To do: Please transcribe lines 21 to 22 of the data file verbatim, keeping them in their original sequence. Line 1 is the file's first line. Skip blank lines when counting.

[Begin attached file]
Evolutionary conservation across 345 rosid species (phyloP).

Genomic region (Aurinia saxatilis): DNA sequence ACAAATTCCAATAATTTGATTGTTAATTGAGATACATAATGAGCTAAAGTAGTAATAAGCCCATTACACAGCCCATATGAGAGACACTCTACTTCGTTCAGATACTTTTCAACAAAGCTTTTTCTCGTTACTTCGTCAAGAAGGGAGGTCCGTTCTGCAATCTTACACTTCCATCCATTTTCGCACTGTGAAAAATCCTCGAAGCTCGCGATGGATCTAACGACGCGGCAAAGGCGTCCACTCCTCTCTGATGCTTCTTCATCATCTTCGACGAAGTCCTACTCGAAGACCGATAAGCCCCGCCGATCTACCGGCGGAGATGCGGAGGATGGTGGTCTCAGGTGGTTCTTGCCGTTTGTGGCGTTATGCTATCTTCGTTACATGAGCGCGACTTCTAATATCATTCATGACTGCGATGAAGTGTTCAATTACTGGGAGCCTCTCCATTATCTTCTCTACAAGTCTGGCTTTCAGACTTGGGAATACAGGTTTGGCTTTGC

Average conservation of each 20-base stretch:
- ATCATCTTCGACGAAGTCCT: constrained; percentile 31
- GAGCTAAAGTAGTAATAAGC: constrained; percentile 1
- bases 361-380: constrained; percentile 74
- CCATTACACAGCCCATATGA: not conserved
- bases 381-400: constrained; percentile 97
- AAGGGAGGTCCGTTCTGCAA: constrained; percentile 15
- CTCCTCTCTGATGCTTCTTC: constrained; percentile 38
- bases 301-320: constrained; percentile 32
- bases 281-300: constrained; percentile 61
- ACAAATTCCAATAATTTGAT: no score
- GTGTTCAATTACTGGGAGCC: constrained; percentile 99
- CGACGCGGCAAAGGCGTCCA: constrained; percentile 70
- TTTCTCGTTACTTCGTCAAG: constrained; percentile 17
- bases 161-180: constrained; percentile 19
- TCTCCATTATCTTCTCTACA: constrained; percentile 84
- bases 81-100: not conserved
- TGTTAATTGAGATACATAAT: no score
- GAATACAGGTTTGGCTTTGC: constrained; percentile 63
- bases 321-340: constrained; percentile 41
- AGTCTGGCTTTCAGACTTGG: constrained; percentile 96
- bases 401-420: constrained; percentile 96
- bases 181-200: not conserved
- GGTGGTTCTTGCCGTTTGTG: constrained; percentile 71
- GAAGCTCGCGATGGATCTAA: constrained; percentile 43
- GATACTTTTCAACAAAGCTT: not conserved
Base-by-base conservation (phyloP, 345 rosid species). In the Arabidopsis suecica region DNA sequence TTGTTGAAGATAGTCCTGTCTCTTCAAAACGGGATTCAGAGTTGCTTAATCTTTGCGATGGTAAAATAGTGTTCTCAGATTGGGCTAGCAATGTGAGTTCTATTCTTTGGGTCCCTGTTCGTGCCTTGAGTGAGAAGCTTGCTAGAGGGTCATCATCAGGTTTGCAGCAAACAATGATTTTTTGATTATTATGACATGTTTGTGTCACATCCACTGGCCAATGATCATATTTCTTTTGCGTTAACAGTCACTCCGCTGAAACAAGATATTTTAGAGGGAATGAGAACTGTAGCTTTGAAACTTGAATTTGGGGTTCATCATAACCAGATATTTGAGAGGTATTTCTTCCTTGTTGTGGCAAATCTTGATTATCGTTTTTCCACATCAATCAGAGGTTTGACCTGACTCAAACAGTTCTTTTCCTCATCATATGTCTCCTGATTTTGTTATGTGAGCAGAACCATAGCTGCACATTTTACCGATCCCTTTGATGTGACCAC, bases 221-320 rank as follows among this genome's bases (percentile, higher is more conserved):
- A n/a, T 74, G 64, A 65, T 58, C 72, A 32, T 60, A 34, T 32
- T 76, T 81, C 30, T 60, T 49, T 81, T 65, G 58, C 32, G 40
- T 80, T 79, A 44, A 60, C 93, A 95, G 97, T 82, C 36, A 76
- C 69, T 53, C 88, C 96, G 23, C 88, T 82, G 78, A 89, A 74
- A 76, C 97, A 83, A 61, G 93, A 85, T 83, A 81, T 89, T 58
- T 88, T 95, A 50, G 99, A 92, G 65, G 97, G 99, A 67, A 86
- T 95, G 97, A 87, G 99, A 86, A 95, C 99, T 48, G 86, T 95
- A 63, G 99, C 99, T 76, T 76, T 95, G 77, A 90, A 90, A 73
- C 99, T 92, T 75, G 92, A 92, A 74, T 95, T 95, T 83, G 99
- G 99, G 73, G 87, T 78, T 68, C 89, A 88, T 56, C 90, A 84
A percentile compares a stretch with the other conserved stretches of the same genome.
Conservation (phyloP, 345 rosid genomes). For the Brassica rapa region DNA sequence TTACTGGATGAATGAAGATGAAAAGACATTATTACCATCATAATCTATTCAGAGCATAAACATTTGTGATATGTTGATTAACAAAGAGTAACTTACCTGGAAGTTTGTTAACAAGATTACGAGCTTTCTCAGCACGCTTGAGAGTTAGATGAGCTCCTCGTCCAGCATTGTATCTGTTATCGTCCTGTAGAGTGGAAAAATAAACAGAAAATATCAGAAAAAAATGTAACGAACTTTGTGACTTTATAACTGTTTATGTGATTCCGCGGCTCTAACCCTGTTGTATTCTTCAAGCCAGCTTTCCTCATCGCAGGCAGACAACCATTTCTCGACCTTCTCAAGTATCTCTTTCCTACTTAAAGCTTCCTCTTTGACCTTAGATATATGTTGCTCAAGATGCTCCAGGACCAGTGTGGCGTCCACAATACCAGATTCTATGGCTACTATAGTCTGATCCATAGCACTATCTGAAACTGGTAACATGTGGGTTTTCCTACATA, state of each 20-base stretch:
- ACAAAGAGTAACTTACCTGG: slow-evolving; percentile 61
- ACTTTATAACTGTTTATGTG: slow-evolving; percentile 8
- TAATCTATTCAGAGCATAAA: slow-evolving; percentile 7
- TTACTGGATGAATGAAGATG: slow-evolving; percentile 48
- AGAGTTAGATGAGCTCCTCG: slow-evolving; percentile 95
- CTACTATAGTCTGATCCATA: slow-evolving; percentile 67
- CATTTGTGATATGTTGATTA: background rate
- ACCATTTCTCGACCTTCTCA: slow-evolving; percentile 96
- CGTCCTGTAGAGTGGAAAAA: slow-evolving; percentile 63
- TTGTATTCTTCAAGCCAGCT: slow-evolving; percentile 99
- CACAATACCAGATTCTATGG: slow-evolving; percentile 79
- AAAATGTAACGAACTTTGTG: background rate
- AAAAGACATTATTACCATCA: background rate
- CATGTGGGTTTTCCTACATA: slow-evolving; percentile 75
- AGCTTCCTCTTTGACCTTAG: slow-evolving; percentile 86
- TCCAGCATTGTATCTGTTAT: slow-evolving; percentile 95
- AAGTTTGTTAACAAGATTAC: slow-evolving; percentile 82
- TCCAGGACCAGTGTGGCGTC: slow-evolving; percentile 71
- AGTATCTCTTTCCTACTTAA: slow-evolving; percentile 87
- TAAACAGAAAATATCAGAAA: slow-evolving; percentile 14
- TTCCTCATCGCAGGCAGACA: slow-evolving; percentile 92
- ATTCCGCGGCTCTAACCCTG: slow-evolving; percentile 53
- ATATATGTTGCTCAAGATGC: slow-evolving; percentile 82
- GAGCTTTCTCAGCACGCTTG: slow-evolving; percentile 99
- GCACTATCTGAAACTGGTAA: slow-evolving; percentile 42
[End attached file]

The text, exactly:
- GAATACAGGTTTGGCTTTGC: constrained; percentile 63
- bases 321-340: constrained; percentile 41